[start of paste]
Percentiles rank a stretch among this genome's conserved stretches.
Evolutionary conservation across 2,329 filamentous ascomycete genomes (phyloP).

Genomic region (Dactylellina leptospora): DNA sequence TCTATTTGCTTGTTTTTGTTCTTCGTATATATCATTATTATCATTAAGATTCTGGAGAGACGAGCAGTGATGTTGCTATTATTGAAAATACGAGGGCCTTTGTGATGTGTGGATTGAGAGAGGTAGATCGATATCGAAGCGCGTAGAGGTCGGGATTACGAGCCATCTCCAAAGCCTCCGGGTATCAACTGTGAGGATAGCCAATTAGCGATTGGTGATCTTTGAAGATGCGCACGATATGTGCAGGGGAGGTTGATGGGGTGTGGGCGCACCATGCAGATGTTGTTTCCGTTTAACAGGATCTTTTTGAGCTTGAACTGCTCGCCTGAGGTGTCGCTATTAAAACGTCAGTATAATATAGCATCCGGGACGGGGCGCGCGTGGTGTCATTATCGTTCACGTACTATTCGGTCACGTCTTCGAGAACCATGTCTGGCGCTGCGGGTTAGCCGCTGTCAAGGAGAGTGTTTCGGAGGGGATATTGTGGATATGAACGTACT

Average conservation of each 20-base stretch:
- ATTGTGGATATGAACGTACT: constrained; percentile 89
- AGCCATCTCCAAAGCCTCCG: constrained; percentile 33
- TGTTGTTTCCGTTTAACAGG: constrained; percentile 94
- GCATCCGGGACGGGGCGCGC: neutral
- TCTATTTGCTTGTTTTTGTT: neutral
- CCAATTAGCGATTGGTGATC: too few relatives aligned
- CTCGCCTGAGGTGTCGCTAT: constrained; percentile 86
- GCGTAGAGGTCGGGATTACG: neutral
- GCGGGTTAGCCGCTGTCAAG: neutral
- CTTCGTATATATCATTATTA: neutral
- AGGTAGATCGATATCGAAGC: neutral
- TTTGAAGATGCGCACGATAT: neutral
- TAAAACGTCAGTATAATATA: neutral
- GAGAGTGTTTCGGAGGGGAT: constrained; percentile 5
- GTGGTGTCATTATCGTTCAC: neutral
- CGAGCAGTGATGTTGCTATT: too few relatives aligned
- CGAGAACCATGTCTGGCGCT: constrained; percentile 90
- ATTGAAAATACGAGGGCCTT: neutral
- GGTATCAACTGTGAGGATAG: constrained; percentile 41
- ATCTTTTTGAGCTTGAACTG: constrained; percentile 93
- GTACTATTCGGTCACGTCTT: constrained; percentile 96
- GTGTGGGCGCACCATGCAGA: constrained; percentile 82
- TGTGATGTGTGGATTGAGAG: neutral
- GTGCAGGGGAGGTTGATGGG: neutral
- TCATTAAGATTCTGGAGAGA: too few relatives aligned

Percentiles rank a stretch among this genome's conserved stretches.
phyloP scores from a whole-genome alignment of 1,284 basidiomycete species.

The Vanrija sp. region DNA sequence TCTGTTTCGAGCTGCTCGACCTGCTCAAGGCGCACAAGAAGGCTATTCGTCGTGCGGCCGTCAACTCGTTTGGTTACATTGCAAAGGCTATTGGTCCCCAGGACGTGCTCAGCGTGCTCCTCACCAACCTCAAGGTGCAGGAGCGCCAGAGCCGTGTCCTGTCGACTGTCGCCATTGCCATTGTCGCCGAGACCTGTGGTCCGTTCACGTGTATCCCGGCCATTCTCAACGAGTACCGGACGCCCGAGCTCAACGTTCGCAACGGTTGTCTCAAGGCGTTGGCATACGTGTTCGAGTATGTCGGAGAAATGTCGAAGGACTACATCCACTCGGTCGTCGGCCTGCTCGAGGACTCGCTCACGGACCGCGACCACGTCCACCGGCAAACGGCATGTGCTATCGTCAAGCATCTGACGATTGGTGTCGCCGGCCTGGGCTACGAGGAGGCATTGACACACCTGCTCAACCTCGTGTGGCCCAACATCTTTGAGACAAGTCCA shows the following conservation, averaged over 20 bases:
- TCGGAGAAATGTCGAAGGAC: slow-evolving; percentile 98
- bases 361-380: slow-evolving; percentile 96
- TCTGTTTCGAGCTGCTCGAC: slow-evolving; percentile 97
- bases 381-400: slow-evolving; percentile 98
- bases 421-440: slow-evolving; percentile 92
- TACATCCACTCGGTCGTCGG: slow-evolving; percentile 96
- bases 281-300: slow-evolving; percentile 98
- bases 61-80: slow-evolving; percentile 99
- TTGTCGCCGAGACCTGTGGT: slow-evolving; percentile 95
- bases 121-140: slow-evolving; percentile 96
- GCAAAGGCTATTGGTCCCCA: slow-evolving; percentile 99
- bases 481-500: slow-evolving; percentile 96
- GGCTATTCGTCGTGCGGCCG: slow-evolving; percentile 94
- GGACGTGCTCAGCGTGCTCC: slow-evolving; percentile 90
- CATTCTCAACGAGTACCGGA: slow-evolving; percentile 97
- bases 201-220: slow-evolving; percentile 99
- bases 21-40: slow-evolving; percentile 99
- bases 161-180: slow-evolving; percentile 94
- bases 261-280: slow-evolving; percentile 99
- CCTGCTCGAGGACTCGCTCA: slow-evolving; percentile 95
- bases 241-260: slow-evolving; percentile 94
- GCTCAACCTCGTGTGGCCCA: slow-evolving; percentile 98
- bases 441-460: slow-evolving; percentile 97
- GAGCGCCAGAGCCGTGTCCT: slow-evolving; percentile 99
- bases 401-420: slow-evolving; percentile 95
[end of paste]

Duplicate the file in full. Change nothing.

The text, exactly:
Percentiles rank a stretch among this genome's conserved stretches.
Evolutionary conservation across 2,329 filamentous ascomycete genomes (phyloP).

Genomic region (Dactylellina leptospora): DNA sequence TCTATTTGCTTGTTTTTGTTCTTCGTATATATCATTATTATCATTAAGATTCTGGAGAGACGAGCAGTGATGTTGCTATTATTGAAAATACGAGGGCCTTTGTGATGTGTGGATTGAGAGAGGTAGATCGATATCGAAGCGCGTAGAGGTCGGGATTACGAGCCATCTCCAAAGCCTCCGGGTATCAACTGTGAGGATAGCCAATTAGCGATTGGTGATCTTTGAAGATGCGCACGATATGTGCAGGGGAGGTTGATGGGGTGTGGGCGCACCATGCAGATGTTGTTTCCGTTTAACAGGATCTTTTTGAGCTTGAACTGCTCGCCTGAGGTGTCGCTATTAAAACGTCAGTATAATATAGCATCCGGGACGGGGCGCGCGTGGTGTCATTATCGTTCACGTACTATTCGGTCACGTCTTCGAGAACCATGTCTGGCGCTGCGGGTTAGCCGCTGTCAAGGAGAGTGTTTCGGAGGGGATATTGTGGATATGAACGTACT

Average conservation of each 20-base stretch:
- ATTGTGGATATGAACGTACT: constrained; percentile 89
- AGCCATCTCCAAAGCCTCCG: constrained; percentile 33
- TGTTGTTTCCGTTTAACAGG: constrained; percentile 94
- GCATCCGGGACGGGGCGCGC: neutral
- TCTATTTGCTTGTTTTTGTT: neutral
- CCAATTAGCGATTGGTGATC: too few relatives aligned
- CTCGCCTGAGGTGTCGCTAT: constrained; percentile 86
- GCGTAGAGGTCGGGATTACG: neutral
- GCGGGTTAGCCGCTGTCAAG: neutral
- CTTCGTATATATCATTATTA: neutral
- AGGTAGATCGATATCGAAGC: neutral
- TTTGAAGATGCGCACGATAT: neutral
- TAAAACGTCAGTATAATATA: neutral
- GAGAGTGTTTCGGAGGGGAT: constrained; percentile 5
- GTGGTGTCATTATCGTTCAC: neutral
- CGAGCAGTGATGTTGCTATT: too few relatives aligned
- CGAGAACCATGTCTGGCGCT: constrained; percentile 90
- ATTGAAAATACGAGGGCCTT: neutral
- GGTATCAACTGTGAGGATAG: constrained; percentile 41
- ATCTTTTTGAGCTTGAACTG: constrained; percentile 93
- GTACTATTCGGTCACGTCTT: constrained; percentile 96
- GTGTGGGCGCACCATGCAGA: constrained; percentile 82
- TGTGATGTGTGGATTGAGAG: neutral
- GTGCAGGGGAGGTTGATGGG: neutral
- TCATTAAGATTCTGGAGAGA: too few relatives aligned

Percentiles rank a stretch among this genome's conserved stretches.
phyloP scores from a whole-genome alignment of 1,284 basidiomycete species.

The Vanrija sp. region DNA sequence TCTGTTTCGAGCTGCTCGACCTGCTCAAGGCGCACAAGAAGGCTATTCGTCGTGCGGCCGTCAACTCGTTTGGTTACATTGCAAAGGCTATTGGTCCCCAGGACGTGCTCAGCGTGCTCCTCACCAACCTCAAGGTGCAGGAGCGCCAGAGCCGTGTCCTGTCGACTGTCGCCATTGCCATTGTCGCCGAGACCTGTGGTCCGTTCACGTGTATCCCGGCCATTCTCAACGAGTACCGGACGCCCGAGCTCAACGTTCGCAACGGTTGTCTCAAGGCGTTGGCATACGTGTTCGAGTATGTCGGAGAAATGTCGAAGGACTACATCCACTCGGTCGTCGGCCTGCTCGAGGACTCGCTCACGGACCGCGACCACGTCCACCGGCAAACGGCATGTGCTATCGTCAAGCATCTGACGATTGGTGTCGCCGGCCTGGGCTACGAGGAGGCATTGACACACCTGCTCAACCTCGTGTGGCCCAACATCTTTGAGACAAGTCCA shows the following conservation, averaged over 20 bases:
- TCGGAGAAATGTCGAAGGAC: slow-evolving; percentile 98
- bases 361-380: slow-evolving; percentile 96
- TCTGTTTCGAGCTGCTCGAC: slow-evolving; percentile 97
- bases 381-400: slow-evolving; percentile 98
- bases 421-440: slow-evolving; percentile 92
- TACATCCACTCGGTCGTCGG: slow-evolving; percentile 96
- bases 281-300: slow-evolving; percentile 98
- bases 61-80: slow-evolving; percentile 99
- TTGTCGCCGAGACCTGTGGT: slow-evolving; percentile 95
- bases 121-140: slow-evolving; percentile 96
- GCAAAGGCTATTGGTCCCCA: slow-evolving; percentile 99
- bases 481-500: slow-evolving; percentile 96
- GGCTATTCGTCGTGCGGCCG: slow-evolving; percentile 94
- GGACGTGCTCAGCGTGCTCC: slow-evolving; percentile 90
- CATTCTCAACGAGTACCGGA: slow-evolving; percentile 97
- bases 201-220: slow-evolving; percentile 99
- bases 21-40: slow-evolving; percentile 99
- bases 161-180: slow-evolving; percentile 94
- bases 261-280: slow-evolving; percentile 99
- CCTGCTCGAGGACTCGCTCA: slow-evolving; percentile 95
- bases 241-260: slow-evolving; percentile 94
- GCTCAACCTCGTGTGGCCCA: slow-evolving; percentile 98
- bases 441-460: slow-evolving; percentile 97
- GAGCGCCAGAGCCGTGTCCT: slow-evolving; percentile 99
- bases 401-420: slow-evolving; percentile 95